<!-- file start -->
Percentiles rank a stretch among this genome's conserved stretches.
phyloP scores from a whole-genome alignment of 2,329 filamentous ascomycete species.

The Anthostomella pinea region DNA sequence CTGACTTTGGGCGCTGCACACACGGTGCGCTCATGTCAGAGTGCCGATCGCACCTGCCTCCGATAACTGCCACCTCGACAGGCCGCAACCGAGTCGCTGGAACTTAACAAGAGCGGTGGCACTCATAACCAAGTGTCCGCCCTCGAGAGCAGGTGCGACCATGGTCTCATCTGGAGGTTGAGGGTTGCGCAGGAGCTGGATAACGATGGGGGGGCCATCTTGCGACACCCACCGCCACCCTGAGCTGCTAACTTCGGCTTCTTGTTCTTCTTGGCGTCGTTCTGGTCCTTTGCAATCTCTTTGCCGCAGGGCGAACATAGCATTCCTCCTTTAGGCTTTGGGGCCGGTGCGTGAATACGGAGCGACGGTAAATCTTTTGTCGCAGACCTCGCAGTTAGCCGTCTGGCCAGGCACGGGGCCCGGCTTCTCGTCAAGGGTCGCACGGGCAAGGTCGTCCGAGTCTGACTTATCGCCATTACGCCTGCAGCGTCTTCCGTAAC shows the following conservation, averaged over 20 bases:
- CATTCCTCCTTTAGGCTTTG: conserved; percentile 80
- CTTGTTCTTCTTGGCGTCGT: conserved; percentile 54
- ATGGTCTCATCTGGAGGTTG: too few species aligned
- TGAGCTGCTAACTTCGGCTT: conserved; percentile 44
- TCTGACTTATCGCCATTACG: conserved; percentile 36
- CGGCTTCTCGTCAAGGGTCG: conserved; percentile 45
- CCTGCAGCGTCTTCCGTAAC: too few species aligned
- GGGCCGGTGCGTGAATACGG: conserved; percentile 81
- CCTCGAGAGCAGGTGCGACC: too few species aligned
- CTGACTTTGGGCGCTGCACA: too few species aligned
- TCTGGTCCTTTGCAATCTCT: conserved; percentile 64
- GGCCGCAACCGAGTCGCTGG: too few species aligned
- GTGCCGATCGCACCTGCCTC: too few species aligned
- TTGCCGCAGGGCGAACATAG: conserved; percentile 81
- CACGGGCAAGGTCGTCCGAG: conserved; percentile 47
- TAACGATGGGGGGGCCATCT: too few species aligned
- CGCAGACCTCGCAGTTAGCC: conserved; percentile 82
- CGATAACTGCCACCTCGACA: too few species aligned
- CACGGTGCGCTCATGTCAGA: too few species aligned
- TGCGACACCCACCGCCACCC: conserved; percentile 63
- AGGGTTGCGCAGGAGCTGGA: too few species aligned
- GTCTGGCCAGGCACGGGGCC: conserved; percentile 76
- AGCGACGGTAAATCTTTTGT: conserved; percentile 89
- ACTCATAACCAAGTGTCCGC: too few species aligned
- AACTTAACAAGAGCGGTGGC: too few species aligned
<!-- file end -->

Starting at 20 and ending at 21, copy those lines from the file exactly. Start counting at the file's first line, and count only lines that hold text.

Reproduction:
- CGCAGACCTCGCAGTTAGCC: conserved; percentile 82
- CGATAACTGCCACCTCGACA: too few species aligned